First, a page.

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Case Report

Prophylactic Antidepressants in a Patient With Multiple Sclerosis Receiving Interferon-β


Prim Care Companion CNS Disord 2021;23(5):20l02862

To cite: Mahgoub Y, Jolly T, Singh J, et al. Prophylactic antidepressants in a patient with multiple sclerosis receiving interferon-β. Prim Care Companion CNS Disord. 2021;23(5):20l02862.
To share: https://doi.org/10.4088/PCC.20l02862

© Copyright 2021 Physicians Postgraduate Press, Inc.

aDepartment of Psychiatry and Behavioral Health, Penn State College of Medicine, Hershey, Pennsylvania
*Corresponding author: Yassir Mahgoub, MD, Penn State Hershey Medical Center, 500 University Dr, Hershey, PA 17033 (ymahogub@pennstatehealth.psu.edu).

 

 

Multiple sclerosis (MS) is a complex neurologic disease that results in demyelination plaques with inflammation, causing axonal injury and loss. Approximately, 85% of patients present with a relapsing-remitting course, which is characterized by gradual progression of disability between either acute relapses or in the absence of relapses.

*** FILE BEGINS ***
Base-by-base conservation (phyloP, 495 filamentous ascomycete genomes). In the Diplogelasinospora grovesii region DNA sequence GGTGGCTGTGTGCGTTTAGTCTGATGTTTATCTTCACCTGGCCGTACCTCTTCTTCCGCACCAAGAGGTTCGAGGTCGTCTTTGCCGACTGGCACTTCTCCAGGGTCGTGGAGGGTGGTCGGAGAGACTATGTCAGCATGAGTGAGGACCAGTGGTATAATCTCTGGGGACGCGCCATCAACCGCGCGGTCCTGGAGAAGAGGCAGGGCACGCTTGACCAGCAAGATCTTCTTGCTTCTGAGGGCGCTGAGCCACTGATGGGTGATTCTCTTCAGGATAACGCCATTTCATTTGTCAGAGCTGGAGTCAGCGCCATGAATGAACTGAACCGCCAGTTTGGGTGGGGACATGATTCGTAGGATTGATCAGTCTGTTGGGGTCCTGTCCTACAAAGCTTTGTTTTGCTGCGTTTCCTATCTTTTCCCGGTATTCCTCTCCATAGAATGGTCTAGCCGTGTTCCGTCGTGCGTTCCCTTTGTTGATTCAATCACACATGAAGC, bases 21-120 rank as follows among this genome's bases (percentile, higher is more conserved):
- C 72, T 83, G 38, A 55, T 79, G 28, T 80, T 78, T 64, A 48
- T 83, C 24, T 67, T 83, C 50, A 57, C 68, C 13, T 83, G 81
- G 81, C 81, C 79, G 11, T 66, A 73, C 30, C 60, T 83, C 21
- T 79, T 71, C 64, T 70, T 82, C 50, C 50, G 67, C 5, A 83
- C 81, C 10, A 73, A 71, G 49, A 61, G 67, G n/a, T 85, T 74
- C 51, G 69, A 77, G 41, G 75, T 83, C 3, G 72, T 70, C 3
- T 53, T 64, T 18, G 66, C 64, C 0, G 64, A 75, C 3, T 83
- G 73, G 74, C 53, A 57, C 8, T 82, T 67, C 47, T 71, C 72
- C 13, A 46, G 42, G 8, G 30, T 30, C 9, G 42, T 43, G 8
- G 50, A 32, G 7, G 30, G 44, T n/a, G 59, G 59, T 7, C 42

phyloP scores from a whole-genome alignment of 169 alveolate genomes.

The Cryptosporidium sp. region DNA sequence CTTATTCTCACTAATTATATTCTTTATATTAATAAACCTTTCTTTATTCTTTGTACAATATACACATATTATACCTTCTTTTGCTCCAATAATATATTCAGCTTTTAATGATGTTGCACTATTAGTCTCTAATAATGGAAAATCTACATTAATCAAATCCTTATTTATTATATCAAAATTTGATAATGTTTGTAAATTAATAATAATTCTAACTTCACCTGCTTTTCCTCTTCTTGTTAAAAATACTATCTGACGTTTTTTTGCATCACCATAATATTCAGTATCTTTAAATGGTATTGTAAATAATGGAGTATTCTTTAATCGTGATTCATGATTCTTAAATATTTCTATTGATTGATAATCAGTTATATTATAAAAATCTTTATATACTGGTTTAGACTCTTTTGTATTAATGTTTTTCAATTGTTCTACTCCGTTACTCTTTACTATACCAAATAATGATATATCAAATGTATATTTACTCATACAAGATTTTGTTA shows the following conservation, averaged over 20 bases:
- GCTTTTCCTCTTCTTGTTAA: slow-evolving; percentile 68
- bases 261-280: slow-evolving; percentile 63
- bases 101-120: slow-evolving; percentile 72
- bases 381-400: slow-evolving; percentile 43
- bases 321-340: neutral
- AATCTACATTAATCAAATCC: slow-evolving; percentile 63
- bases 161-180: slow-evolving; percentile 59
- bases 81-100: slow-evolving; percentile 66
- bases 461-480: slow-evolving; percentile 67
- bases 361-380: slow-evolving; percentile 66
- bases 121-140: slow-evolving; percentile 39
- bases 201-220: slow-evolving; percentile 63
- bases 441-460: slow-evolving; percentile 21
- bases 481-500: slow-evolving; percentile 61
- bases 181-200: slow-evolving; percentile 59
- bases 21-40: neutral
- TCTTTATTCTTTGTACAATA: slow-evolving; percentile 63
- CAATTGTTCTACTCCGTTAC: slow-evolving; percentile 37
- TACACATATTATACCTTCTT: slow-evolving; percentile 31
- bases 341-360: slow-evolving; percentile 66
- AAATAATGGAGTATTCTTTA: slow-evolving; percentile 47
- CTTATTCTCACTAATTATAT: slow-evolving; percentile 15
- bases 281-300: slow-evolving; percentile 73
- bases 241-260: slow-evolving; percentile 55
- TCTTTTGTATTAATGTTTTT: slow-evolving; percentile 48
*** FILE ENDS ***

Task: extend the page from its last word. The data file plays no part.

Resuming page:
Multiple psychiatric disorders are prevalent among patients with MS, with some studies1 estimating the lifetime prevalence of depression to be near 54%. Interferon-β (INF-β) was approved in 1993 for the treatment of MS, and the US Food and Drug Administration (FDA) provides instructions to educate patients to report any depressive and suicidal symptoms that develop during treatment.2 The relation between INF-β and depression and suicidality has been investigated. Unlike INF-α, which is used for hepatitis B, C, and some malignancies, the relationship between INF-β and depression and suicidality has not been strongly established.

Case Report